With the midterm elections quickly approaching, many political issues — from abortions to taxes — are being argued, dissected and voted on. However, the issue that is most pushed to the forefront by the election may be the question of who can actually vote in them, specifically those who may have the right revoked, such as felons.
We, at the Editorial Board of the Technique, believe that felons should be able to vote, including during the period of their incarceration. Before we even begin to discuss the issue of the voting rights of felons, we would first like to recognize the wide disparity between the different crimes that are considered felonies in different states.
For example, earlier this year in Monroe County, Fla., two men were charged with a felony violation for how they harvested lobsters. On the other end of the spectrum, crimes like murder, rape and arson are also classified under the same umbrella. The legal system of the United States does not encourage strong discretion, but rather groups crimes into overarching categories, which makes having conversations about criminals difficult to have due to a lack of nuance. Additionally, states have various legislation for whether felons can vote, ranging from permanent disenfranchisement to having the right to vote while incarcerated.
Furthermore, the very definition of a felony has deep roots in systemic racism, since felony disenfranchisement did not become a significant barrier to voting until after the Civil War. Moreover, even the current definitions of felonies are often wielded as a weapon of oppression against lower socioeconomic communities, such as the War on Drugs, which played a big part in perpetuating structural racism still seen in society today. Due to the underlying systemic racism of how the government persecutes and punishes crimes, especially felonies, we believe that not allowing felons the full ability to vote, even while incarcerated, is furthering the issue through disenfranchisement.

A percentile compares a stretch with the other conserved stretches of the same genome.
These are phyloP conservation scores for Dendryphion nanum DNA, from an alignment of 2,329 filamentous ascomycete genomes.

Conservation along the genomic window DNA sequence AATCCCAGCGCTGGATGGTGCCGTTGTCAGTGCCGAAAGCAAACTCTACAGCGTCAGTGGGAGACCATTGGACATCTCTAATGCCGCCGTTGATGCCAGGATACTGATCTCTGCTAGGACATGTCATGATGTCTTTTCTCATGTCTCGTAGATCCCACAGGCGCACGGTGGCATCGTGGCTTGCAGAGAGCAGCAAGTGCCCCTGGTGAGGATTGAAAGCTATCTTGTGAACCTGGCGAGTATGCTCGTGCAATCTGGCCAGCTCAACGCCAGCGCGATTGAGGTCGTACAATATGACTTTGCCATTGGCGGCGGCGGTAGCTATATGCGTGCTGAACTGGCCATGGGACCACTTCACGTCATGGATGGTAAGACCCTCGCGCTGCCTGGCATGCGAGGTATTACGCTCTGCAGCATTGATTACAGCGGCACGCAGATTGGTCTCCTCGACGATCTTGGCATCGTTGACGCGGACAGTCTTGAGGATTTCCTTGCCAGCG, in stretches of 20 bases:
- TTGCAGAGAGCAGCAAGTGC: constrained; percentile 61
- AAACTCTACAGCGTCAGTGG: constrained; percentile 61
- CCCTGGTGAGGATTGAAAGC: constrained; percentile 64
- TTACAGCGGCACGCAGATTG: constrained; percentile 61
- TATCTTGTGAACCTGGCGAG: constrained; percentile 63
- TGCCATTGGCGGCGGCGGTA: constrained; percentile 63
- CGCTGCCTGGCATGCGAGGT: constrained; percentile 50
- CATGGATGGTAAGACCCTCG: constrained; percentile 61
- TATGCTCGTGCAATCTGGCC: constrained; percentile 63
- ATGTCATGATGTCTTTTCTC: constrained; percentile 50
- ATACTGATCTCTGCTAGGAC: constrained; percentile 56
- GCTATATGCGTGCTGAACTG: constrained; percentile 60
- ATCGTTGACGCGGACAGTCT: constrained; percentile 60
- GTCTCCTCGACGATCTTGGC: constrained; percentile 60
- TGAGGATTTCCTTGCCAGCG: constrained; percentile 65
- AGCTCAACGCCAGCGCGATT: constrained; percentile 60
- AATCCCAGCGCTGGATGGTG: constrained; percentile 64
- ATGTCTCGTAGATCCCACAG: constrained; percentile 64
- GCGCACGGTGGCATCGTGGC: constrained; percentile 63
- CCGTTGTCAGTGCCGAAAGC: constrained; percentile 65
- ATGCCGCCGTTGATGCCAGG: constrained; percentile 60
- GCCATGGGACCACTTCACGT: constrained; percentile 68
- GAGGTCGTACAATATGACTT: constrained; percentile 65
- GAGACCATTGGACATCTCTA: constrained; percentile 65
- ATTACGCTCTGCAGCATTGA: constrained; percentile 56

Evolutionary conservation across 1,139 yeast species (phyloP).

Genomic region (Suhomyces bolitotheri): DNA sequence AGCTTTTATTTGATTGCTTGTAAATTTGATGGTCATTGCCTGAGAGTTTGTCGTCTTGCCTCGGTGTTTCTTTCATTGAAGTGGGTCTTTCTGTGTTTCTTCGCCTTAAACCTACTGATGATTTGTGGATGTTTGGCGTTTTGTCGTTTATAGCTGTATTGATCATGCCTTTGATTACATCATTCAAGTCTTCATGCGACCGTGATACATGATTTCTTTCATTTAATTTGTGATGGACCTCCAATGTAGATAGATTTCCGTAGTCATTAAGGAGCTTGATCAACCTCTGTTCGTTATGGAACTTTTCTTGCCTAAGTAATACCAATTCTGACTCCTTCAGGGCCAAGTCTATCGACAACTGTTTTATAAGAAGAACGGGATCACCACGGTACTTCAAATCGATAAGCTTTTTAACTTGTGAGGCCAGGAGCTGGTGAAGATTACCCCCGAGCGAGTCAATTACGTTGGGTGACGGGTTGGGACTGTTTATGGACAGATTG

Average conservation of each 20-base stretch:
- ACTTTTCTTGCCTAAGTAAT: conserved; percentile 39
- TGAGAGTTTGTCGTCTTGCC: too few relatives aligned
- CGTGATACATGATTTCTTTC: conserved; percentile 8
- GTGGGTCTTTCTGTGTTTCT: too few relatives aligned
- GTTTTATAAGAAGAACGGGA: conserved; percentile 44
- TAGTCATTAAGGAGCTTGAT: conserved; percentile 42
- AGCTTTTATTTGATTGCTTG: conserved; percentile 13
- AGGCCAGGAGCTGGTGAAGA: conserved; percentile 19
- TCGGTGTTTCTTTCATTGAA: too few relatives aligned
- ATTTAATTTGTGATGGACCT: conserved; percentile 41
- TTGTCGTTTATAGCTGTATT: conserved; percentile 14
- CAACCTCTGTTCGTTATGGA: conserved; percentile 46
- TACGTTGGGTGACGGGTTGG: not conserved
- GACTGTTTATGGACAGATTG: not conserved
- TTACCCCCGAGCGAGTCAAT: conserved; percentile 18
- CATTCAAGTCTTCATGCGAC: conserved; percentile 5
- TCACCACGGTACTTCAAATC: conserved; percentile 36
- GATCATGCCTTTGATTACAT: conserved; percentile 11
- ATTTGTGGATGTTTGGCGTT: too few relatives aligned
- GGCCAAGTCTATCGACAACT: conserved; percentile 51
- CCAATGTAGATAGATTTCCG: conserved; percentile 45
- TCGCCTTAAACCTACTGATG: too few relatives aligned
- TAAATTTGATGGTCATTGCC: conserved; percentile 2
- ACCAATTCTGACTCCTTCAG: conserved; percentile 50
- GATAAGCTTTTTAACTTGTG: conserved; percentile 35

While working to fix voting rights is only a small part of working to dismantle a flawed system, we believe that is an important part. In addition to expanding the right to vote, we also encourage the United States to work towards creating a penal system that is more focused on rehabilitation than incarceration. The United States has one of the least rehabilitative systems and strictest voting laws, and we also have one of the highest recidivism rates in the world.
After leaving prison, people are left with no support — fiscally, socially or emotionally. By also preventing felons from being able to vote, we are keeping them from being able to advocate for themselves for the change they need to see in the system.
Black Americans are incarcerated at nearly five times the rate of their white counterparts and consequently are disproportionately impacted by the removal of the voting rights of felons.
However, working to give felons the right to vote is only one singular step in the right direction and is a systemic response to a systemic issue.
In addition to giving felons the right to vote, we also encourage a better system in defining felonies, standardizing penalties, having more discretion and building a better rehabilitation system for criminals.
We can work to create a more equitable society, and by giving felons the right to vote, we can allow them to help create it.